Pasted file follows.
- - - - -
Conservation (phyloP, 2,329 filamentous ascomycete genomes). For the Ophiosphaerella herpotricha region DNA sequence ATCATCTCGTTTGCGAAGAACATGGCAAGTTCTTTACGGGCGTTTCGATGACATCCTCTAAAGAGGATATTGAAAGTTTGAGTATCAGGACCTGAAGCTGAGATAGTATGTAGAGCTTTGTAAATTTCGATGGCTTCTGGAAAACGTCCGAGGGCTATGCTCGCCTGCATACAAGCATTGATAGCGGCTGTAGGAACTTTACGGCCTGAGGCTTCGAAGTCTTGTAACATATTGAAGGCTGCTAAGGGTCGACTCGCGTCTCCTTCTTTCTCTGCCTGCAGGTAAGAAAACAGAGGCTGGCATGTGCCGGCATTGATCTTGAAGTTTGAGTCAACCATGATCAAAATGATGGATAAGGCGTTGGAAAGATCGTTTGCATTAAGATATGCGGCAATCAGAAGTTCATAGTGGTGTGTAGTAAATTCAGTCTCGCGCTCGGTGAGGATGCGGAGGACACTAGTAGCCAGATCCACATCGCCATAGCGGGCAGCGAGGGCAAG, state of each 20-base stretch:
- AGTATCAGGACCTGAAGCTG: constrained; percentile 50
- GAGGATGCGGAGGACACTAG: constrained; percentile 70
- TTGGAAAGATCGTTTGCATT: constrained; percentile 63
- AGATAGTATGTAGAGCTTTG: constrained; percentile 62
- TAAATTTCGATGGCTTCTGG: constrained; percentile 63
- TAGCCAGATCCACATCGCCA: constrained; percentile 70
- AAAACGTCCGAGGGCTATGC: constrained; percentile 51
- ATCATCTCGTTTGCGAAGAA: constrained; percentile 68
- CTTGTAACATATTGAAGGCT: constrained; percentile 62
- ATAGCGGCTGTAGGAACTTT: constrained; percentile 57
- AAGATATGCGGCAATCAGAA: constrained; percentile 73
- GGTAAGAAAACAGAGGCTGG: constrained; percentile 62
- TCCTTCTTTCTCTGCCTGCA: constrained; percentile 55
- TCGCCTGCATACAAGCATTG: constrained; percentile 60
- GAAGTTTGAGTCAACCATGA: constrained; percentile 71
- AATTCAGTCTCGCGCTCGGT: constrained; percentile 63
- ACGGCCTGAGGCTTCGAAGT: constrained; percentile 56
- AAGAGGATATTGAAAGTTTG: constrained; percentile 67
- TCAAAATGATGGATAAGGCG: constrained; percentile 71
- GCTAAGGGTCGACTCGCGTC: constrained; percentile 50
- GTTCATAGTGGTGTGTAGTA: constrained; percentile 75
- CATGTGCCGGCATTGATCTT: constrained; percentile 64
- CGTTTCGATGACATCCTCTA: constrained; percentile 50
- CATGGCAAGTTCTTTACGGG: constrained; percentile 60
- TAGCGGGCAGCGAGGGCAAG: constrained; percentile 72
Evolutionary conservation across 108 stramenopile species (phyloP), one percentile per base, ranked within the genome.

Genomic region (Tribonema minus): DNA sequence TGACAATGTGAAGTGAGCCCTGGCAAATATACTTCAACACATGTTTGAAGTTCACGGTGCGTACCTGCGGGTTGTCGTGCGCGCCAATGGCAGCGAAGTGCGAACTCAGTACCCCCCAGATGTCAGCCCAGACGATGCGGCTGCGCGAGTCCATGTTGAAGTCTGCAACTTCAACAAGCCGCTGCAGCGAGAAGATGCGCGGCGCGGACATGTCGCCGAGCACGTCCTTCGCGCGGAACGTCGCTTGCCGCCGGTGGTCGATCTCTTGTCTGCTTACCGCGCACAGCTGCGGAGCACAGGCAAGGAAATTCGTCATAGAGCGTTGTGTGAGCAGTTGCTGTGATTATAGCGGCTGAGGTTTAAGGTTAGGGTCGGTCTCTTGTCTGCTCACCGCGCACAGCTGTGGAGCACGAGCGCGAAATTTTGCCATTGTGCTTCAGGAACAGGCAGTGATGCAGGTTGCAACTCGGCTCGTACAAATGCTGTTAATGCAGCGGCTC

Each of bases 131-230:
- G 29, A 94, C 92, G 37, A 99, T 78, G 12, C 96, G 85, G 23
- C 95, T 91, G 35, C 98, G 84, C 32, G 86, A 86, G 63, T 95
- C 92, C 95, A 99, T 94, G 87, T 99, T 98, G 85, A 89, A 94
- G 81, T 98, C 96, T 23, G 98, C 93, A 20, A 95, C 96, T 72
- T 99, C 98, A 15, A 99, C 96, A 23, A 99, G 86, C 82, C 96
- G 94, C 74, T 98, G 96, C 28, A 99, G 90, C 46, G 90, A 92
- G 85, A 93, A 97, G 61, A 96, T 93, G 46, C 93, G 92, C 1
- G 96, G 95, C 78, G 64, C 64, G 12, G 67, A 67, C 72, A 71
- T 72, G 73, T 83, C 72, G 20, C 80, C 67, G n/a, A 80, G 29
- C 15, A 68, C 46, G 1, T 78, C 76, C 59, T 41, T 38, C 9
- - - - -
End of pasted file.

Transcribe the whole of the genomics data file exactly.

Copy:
Conservation (phyloP, 2,329 filamentous ascomycete genomes). For the Ophiosphaerella herpotricha region DNA sequence ATCATCTCGTTTGCGAAGAACATGGCAAGTTCTTTACGGGCGTTTCGATGACATCCTCTAAAGAGGATATTGAAAGTTTGAGTATCAGGACCTGAAGCTGAGATAGTATGTAGAGCTTTGTAAATTTCGATGGCTTCTGGAAAACGTCCGAGGGCTATGCTCGCCTGCATACAAGCATTGATAGCGGCTGTAGGAACTTTACGGCCTGAGGCTTCGAAGTCTTGTAACATATTGAAGGCTGCTAAGGGTCGACTCGCGTCTCCTTCTTTCTCTGCCTGCAGGTAAGAAAACAGAGGCTGGCATGTGCCGGCATTGATCTTGAAGTTTGAGTCAACCATGATCAAAATGATGGATAAGGCGTTGGAAAGATCGTTTGCATTAAGATATGCGGCAATCAGAAGTTCATAGTGGTGTGTAGTAAATTCAGTCTCGCGCTCGGTGAGGATGCGGAGGACACTAGTAGCCAGATCCACATCGCCATAGCGGGCAGCGAGGGCAAG, state of each 20-base stretch:
- AGTATCAGGACCTGAAGCTG: constrained; percentile 50
- GAGGATGCGGAGGACACTAG: constrained; percentile 70
- TTGGAAAGATCGTTTGCATT: constrained; percentile 63
- AGATAGTATGTAGAGCTTTG: constrained; percentile 62
- TAAATTTCGATGGCTTCTGG: constrained; percentile 63
- TAGCCAGATCCACATCGCCA: constrained; percentile 70
- AAAACGTCCGAGGGCTATGC: constrained; percentile 51
- ATCATCTCGTTTGCGAAGAA: constrained; percentile 68
- CTTGTAACATATTGAAGGCT: constrained; percentile 62
- ATAGCGGCTGTAGGAACTTT: constrained; percentile 57
- AAGATATGCGGCAATCAGAA: constrained; percentile 73
- GGTAAGAAAACAGAGGCTGG: constrained; percentile 62
- TCCTTCTTTCTCTGCCTGCA: constrained; percentile 55
- TCGCCTGCATACAAGCATTG: constrained; percentile 60
- GAAGTTTGAGTCAACCATGA: constrained; percentile 71
- AATTCAGTCTCGCGCTCGGT: constrained; percentile 63
- ACGGCCTGAGGCTTCGAAGT: constrained; percentile 56
- AAGAGGATATTGAAAGTTTG: constrained; percentile 67
- TCAAAATGATGGATAAGGCG: constrained; percentile 71
- GCTAAGGGTCGACTCGCGTC: constrained; percentile 50
- GTTCATAGTGGTGTGTAGTA: constrained; percentile 75
- CATGTGCCGGCATTGATCTT: constrained; percentile 64
- CGTTTCGATGACATCCTCTA: constrained; percentile 50
- CATGGCAAGTTCTTTACGGG: constrained; percentile 60
- TAGCGGGCAGCGAGGGCAAG: constrained; percentile 72
Evolutionary conservation across 108 stramenopile species (phyloP), one percentile per base, ranked within the genome.

Genomic region (Tribonema minus): DNA sequence TGACAATGTGAAGTGAGCCCTGGCAAATATACTTCAACACATGTTTGAAGTTCACGGTGCGTACCTGCGGGTTGTCGTGCGCGCCAATGGCAGCGAAGTGCGAACTCAGTACCCCCCAGATGTCAGCCCAGACGATGCGGCTGCGCGAGTCCATGTTGAAGTCTGCAACTTCAACAAGCCGCTGCAGCGAGAAGATGCGCGGCGCGGACATGTCGCCGAGCACGTCCTTCGCGCGGAACGTCGCTTGCCGCCGGTGGTCGATCTCTTGTCTGCTTACCGCGCACAGCTGCGGAGCACAGGCAAGGAAATTCGTCATAGAGCGTTGTGTGAGCAGTTGCTGTGATTATAGCGGCTGAGGTTTAAGGTTAGGGTCGGTCTCTTGTCTGCTCACCGCGCACAGCTGTGGAGCACGAGCGCGAAATTTTGCCATTGTGCTTCAGGAACAGGCAGTGATGCAGGTTGCAACTCGGCTCGTACAAATGCTGTTAATGCAGCGGCTC

Each of bases 131-230:
- G 29, A 94, C 92, G 37, A 99, T 78, G 12, C 96, G 85, G 23
- C 95, T 91, G 35, C 98, G 84, C 32, G 86, A 86, G 63, T 95
- C 92, C 95, A 99, T 94, G 87, T 99, T 98, G 85, A 89, A 94
- G 81, T 98, C 96, T 23, G 98, C 93, A 20, A 95, C 96, T 72
- T 99, C 98, A 15, A 99, C 96, A 23, A 99, G 86, C 82, C 96
- G 94, C 74, T 98, G 96, C 28, A 99, G 90, C 46, G 90, A 92
- G 85, A 93, A 97, G 61, A 96, T 93, G 46, C 93, G 92, C 1
- G 96, G 95, C 78, G 64, C 64, G 12, G 67, A 67, C 72, A 71
- T 72, G 73, T 83, C 72, G 20, C 80, C 67, G n/a, A 80, G 29
- C 15, A 68, C 46, G 1, T 78, C 76, C 59, T 41, T 38, C 9